Treecology was retained by the Hillsboro School District to save a wetland mitigation site that was suffering from improper maintenance and neglect. Before we could replant the riparian buffer and wetlands with some 800+ trees and shrubs to bring it into compliance with the state and federal permits, we had to deal with fields of reed canary grass, thickets of Himalayan blackberry and nutria. The grass and blackberries were controlled by using brush cutters to remove the top growth followed by an end of growing season herbicide treatment. This minimized the amount of herbicide applied in a very sensitive area along Rock Creek, while achieving an effective control. To keep the nutria and beavers at bay, 3 foot tall by 3 foot square exclosures were placed around each of the new plants. Weed control barrier was placed on the scalped ground to reduce the weeding requirement immediately around the plantings.
Arne Nyberg can trace his family’s connection to the “Tualatin Gardens” area at the junction of I-5 and Nyberg Road back to when one of his ancestors stood in front of the majestic Chestnut tree on the southbound off-ramp median to block it from the bulldozers that every other tree in the Interstate 5 corridor faced during its construction through Oregon. He asked Treecology to implement a wetland mitigation project that would set an example of how it should be done. Don’t mind the nutria and reed canary grass that infested the site, just deal with it. After creation of 3 seasonal pond areas was finished, We commenced planting the 1 acre site with well over 1000 trees and shrubs, and several thousand plugs of emergent species. The planting areas for the emergents were protected with chicken wire across the pond bottom and exclosures around each of the trees and shrubs. Weed control barriers were placed on scalped ground within the exclosures to limit weeding.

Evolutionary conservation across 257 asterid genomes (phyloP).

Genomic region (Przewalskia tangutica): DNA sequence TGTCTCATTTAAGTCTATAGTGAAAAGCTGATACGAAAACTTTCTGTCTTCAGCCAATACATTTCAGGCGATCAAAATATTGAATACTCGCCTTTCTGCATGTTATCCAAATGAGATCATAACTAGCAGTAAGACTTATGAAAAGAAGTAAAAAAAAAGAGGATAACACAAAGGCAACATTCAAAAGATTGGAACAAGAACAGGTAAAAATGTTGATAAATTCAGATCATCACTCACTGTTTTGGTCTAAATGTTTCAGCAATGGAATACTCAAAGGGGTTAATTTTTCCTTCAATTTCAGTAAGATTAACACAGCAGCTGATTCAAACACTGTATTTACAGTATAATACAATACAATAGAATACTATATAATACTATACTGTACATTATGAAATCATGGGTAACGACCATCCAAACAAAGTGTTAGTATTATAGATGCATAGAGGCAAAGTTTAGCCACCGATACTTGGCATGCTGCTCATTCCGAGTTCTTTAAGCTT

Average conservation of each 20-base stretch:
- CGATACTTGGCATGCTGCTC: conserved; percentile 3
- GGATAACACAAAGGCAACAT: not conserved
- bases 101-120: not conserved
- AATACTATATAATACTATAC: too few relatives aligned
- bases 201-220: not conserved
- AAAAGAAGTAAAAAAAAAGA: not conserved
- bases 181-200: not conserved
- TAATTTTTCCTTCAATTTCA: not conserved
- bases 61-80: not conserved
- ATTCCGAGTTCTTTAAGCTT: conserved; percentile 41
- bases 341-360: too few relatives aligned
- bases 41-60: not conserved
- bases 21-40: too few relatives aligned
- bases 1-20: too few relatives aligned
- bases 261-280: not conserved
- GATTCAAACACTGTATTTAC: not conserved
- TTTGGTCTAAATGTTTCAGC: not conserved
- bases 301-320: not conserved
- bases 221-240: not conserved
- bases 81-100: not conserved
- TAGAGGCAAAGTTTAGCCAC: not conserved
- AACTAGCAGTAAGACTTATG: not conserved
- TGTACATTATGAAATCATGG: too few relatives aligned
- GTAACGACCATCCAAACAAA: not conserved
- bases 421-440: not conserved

White Oak (or Garry oak) woodland habitats throughout the Willamette Valley and the Pacific Northwest are being lost at an increasing rate due to development and fire suppression which allows the saplings of competing species to establish and overtop the oaks, shading them out. Tualatin Hills Park and Recreation District (THPRD) contracted with Treecology to remove these competing species in areas of their Nature Park where the oaks have the best chance of success. This will be an ongoing process expanding to other areas of the park in future years.
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